Swiss authorities have frozen hundreds of millions of dollars of assets belonging to Muammar Qaddafi, Libya's leader, and the deposed presidents of Egypt and Tunisia.
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The freeze on assets totalling US$960 million (Dh3.52 billion), announced yesterday by the Swiss foreign ministry, was one of the most dramatic in the wake of uprisings in Egypt and Tunisia and violence in Libya. In February the US froze about $30bn in assets held by Col Qaddafi's regime.
Authorities in Switzerland said yesterday they blocked 360m Swiss francs (Dh1.53bn) held by Col Qaddafi following a raft of sanctions imposed by the UN, EU and dozens of individual countries over the regime's violent suppression of a rebellion against its 32-year rule.
Switzerland also froze 410m francs' worth of assets owned by the former Egyptian president Hosni Mubarak. Another 60m francs' worth of assets belonging to the toppled Tunisian president Zine el Abidine Ben Aliwere frozen, the Swiss foreign ministry said.
Switzerland has been the quickest country to act against Col Qaddafi and the former Egyptian and Tunisian presidents. It announced a freeze on assets held by Mr ben Ali and members of his former regime shortly after he was toppled in January. The freeze against Mr Mubarak and his associates also came swiftly after he was ousted in February.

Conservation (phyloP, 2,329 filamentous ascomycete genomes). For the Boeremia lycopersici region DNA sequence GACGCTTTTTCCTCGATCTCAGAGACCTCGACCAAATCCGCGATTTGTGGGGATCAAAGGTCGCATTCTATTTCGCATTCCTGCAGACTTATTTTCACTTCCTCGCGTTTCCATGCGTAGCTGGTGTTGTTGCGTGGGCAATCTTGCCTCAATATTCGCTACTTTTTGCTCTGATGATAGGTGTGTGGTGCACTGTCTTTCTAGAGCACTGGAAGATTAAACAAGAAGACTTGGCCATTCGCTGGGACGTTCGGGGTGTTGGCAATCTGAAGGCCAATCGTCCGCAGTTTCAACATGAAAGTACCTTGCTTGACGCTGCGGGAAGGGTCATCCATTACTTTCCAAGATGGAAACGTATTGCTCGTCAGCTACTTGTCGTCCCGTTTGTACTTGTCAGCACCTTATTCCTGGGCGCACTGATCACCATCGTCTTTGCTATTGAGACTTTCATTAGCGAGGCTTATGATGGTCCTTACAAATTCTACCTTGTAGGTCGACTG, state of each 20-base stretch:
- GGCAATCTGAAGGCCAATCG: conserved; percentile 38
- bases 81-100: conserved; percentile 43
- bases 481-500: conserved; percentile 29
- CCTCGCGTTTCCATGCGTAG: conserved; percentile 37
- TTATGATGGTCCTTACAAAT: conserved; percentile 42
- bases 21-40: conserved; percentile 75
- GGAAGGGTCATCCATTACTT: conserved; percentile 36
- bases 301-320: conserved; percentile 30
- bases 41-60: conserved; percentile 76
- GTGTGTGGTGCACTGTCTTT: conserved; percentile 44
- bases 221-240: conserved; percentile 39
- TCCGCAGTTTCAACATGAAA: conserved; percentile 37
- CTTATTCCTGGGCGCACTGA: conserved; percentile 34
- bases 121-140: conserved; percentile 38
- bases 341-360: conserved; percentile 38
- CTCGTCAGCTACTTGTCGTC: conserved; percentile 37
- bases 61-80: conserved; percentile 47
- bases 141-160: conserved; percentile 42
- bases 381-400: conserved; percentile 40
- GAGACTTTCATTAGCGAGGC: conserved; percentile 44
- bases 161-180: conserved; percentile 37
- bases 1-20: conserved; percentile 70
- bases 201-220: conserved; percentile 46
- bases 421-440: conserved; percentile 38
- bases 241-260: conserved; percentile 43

Analysts say Switzerland is leading the charge partly because it wants to show itself as an increasingly open and well-regulated jurisdiction after decades of clinging to strict banking secrecy laws.
"Switzerland's move to freeze [almost] $1bn is a token gesture, not only to address concerns of the new governments in the countries concerned, but also to give confidence to the international community," said Ghanem Nuseibeh, a partner at Cornerstone Global Associates and senior analyst with Political Capital.
The move also gave the first indication of how much money Mr Mubarak, Mr Ben Ali and Col Qaddafi hold in Swiss accounts. Total estimates of their wealth, however, are much higher. Each of the regimes is thought to have tens of billions of dollars in assets worldwide.
Getting all the money back would be "almost impossible", Mr Nuseibeh said, given the regimes put money in many complex investments. Rooting out the proceeds of decades of North African corruption would take time because of "the breadth and the deviousness of the advice these guys were getting coupled with the complexity of the assets", according to Richard Blaksley, a partner at GPW, a corporate investigationcompany based in London.
"It's not like there's an account somewhere marked 'Qaddafi current account'," Mr Blaksley said.
Analysts also say the recovery effort cannot begin in earnest until new governments emerge in Egypt, Tunisia and, potentially, Libya. Only then, they say, will lawyers and investigators have the clear mandate they need from elected governments to carry out their work.
In the meantime, however, officials are already calling on the international community to speed up asset recovery efforts and help rebuild their governments and societies after revolutions. Transitional governments in both Tunisia and Egypt have asked for freezes on assets of some members of their former regimes. A group of lawyers in Tunisia made a direct appeal to the UAE last month to identify and put a hold on all of Mr Ben Ali's holdings in the country.